There’s nothing wrong with having a plan
Plans are great.
But missions are better. Missions survive when plans fail, and plans almost always fail.
How true it is…
Last week things started going wrong. And it just seemed to cascade from one small crisis to another. There was no avalanche, no major problem, just these minor compounding issues.
Maybe I was just being overly sensitive to it all, but I was getting so frustrated because nothing seemed to be going to plan at all!
(Luckily, I have great staff who have the self-imposed mission to do the best job they can, no matter what.)
What we have here is a failure to communicate.
Truly, that’s what happened all week. We thought we had thought of everything. We thought we asked all the right questions. We thought our needs and point of view were understood.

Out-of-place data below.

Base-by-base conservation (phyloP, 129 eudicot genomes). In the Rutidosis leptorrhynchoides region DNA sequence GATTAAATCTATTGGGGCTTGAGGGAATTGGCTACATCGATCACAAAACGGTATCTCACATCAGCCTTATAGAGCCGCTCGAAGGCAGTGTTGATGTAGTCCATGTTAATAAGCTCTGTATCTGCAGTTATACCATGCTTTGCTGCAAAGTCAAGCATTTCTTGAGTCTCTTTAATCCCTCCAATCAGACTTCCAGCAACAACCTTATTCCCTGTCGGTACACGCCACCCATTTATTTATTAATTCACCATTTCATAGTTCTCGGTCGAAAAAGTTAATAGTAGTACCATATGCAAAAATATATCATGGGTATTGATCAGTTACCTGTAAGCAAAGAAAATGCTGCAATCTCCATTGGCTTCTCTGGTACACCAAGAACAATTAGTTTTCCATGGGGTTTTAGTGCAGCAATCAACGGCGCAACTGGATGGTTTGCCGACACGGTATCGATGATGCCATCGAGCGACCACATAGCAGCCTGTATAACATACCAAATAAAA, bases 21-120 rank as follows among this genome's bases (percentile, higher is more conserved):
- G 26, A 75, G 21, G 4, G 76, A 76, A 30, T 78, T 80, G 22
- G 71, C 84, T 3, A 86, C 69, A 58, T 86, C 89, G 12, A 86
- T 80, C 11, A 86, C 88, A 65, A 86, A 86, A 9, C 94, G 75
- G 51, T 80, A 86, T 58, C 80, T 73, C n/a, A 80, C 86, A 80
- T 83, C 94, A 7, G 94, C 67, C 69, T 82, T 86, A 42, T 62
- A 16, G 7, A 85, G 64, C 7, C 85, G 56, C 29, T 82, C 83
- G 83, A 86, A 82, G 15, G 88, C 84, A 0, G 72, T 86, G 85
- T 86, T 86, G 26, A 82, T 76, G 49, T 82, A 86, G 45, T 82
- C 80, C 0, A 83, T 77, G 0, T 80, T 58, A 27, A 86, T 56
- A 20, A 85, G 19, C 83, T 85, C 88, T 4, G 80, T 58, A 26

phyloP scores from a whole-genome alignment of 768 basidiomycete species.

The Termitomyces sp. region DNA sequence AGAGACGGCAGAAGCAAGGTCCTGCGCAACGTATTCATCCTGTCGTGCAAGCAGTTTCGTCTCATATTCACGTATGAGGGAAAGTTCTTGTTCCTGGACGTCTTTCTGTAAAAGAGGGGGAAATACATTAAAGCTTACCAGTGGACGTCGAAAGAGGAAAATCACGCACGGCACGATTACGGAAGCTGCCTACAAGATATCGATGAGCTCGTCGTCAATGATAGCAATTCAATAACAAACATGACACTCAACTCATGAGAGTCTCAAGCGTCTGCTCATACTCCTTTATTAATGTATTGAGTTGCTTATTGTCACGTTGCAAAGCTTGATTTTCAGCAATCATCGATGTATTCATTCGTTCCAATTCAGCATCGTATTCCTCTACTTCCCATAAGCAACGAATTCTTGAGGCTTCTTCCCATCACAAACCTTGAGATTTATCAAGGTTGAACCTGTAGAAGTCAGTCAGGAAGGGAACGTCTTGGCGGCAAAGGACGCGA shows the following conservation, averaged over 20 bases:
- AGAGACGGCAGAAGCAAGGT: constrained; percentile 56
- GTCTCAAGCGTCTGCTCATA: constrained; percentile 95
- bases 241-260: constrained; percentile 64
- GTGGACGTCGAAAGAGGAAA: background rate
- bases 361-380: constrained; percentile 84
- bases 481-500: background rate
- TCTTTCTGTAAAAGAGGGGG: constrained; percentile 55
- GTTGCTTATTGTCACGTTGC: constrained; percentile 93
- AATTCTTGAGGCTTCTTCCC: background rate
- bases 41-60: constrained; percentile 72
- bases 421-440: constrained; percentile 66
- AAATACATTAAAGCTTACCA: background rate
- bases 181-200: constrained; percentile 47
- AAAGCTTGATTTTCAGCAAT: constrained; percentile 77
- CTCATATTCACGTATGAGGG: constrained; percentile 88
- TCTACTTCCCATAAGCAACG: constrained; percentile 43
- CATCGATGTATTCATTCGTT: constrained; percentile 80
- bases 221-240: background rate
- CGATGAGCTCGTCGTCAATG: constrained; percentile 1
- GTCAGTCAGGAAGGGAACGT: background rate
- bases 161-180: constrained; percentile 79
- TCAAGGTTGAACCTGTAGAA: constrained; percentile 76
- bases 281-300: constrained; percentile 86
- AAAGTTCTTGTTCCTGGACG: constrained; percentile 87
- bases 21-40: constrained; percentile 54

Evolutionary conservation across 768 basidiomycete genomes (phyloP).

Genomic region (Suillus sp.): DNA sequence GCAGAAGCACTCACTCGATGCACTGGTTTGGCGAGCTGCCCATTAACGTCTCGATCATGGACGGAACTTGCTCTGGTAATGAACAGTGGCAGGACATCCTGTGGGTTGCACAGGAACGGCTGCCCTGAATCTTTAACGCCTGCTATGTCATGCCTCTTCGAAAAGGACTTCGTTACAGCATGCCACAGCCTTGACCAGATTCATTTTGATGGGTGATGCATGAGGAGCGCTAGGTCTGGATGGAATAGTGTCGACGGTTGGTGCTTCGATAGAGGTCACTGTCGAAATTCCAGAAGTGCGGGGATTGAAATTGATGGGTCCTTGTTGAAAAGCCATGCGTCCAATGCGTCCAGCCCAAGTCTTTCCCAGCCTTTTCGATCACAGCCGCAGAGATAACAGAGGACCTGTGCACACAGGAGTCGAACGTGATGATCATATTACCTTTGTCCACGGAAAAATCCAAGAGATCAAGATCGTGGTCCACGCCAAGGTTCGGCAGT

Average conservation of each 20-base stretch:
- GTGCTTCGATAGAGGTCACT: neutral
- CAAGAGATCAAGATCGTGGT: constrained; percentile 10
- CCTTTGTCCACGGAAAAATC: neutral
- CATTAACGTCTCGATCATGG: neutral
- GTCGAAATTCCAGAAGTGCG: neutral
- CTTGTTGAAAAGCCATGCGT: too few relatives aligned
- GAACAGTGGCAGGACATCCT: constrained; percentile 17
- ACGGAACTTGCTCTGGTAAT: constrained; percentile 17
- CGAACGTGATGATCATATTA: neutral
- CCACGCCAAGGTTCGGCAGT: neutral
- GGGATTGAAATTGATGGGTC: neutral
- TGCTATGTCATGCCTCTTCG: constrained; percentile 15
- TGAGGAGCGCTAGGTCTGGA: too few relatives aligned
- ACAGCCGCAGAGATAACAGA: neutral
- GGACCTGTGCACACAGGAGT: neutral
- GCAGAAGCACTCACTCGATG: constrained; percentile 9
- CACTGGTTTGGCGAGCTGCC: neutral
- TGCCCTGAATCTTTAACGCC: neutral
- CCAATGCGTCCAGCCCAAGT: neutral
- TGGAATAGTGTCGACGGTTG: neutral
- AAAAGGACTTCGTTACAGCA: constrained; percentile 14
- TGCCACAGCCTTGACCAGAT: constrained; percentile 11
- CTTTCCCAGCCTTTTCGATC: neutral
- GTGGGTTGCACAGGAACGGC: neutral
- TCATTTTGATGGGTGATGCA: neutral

But they weren’t.
Now, this just a case of the proverbial straw that broke the camels back, really, but it was so hard to keep my composure all week, when I felt so helpless!
And it all comes down to good communication skills. Something I thought I was okay at, but these days…
- we don’t seem to have time to finish a conversation, so we are skimming details all the time, or trying to pick up where we left off. How many times a day do I say, “Oh yeah, I forgot to tell you …”? or “That’s right, I meant to do that earlier, but got distracted…”? All too often!
- we are making assumptions on all sides
- we mutter and ‘just do it anyway’ to avoid the conversation or confrontation, even if it’s not right.
I would love, just once this week, to have a conversation that doesn’t get interrupted. Where we sit down and go over the details of whatever project needs our attention and we actually get it all done in one sitting. I bet it wouldn’t take half as long to do it that way compared to how we do it now. And I bet we’d have less plans fail!
Luckily, we have backup plans and creative thinkers, but wouldn’t it be nicer if everything went smoothly more often than not?
How do we do that?